Ken Silverman and the American Media Institute went to Colombia to investigate the Clinton Foundation’s work, and found instead that The Clinton Foundation left a toxic legacy in Colombia.
Silverman located a woman named Sandra, featured at the CF website, who, like many others, was used by the Clintons (emphasis added),
With a warm smile, Sandra told us that she was initially enthusiastic about working with the Clinton Foundation. She pulled out a smart phone and showed us pictures of the 2013 launch party for the “Acceso Oferta Local” program, a foundation effort directly supported by Canadian financier Giustra to match poor entrepreneurs — farmers, fishermen, candy-makers, flower vendors and others — with big buyers, like multinational hotels.
She thumbed past a shot of Giustra to show us a photo of herself with Bill Clinton. The former president and the female entrepreneur had megawatt smiles.
“The idea was that they would help small stores and small fisherman,” she said. “And that’s what it did, but only at the start.”
Sandra said she received no money from the Clinton Foundation and, in fact, took out a large bank loan at its urging. Paying this loan proved to be a tremendous burden, she said. Even worse, within months the head of the Acceso project told her that she should no longer deal directly with buyers. Instead, she would sell her fish directly to Acceso — at sharply reduced prices — and Acceso would resell them. In other words, the Clinton Foundation would act as a middleman and profit from margins supplied by the people it was supposed to be helping.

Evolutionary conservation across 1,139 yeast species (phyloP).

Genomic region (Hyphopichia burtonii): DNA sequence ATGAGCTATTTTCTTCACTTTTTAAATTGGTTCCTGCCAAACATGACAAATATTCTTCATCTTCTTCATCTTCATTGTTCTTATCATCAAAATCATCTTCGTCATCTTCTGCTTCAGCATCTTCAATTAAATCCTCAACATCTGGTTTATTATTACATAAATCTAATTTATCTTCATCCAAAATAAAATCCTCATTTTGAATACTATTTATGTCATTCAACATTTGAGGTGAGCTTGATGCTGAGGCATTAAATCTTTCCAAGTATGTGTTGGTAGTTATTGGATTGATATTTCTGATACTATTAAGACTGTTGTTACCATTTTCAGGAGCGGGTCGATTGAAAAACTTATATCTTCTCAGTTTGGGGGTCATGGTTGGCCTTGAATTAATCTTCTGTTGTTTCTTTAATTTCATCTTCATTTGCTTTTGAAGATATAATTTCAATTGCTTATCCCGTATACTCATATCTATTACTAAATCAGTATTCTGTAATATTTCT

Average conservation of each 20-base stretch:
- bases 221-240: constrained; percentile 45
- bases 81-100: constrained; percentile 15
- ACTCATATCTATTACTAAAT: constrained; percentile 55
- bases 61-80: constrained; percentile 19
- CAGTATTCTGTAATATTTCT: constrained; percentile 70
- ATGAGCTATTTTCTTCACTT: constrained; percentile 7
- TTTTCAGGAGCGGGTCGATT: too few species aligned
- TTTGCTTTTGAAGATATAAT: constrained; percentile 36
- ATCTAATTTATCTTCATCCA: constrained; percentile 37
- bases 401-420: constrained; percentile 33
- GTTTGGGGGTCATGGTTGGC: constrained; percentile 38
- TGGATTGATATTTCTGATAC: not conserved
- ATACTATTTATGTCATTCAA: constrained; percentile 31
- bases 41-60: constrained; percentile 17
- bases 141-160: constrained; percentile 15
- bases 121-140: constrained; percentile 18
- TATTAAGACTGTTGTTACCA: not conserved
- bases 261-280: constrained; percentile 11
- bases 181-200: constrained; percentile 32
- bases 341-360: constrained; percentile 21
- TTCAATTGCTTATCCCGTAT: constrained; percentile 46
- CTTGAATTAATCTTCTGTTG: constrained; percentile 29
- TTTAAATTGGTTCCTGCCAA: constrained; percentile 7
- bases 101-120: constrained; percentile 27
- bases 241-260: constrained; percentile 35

You may recall that the Fondo Acesso is the Clinton Foundation’s Colombia-based investment company, run from the Clinton Foundation’s Bogota office, while
The Clinton Foundation and CGEP have declined to release a full list of Fondo Acceso’s investments.
Last August I posted that
Fondo Acceso was founded in 2010 by Bill Clinton, the Mexican billionaire Carlos Slim, and the Canadian mining magnate Frank Giustra.
Silverman reports on Giustra’s
sizable Colombian energy corporation, Pacific Rubiales, which benefited richly from Bill Clinton’s politicking and the foundation’s operations.
Colombian senator Jorge Enrique Robledo describes Paciific Rubiales’s operations as
“a type of concentration camp for workers.”
Robledo said he had no doubt that Bill Clinton had successfully overcome legal and regulatory obstacles for Giustra’s benefit, especially given Clinton’s strong relationship with Colombian President Uribe and his stature as a former U.S. President: “Bringing Bill Clinton to Colombia was like bringing God,” he said.
There’s much more at the article, which you must read in full.
Unfortunately, this, like so many stories about the Clinton Crime Family™, take time and commitment to read through, as corruption in high places is convoluted by design (for instance, Silverstein points out that Pacific Rubiales is called Petro Rubiales Energy Corp. in foundation filings)..
It’s much easier to waste time creating distractions about sex scandals.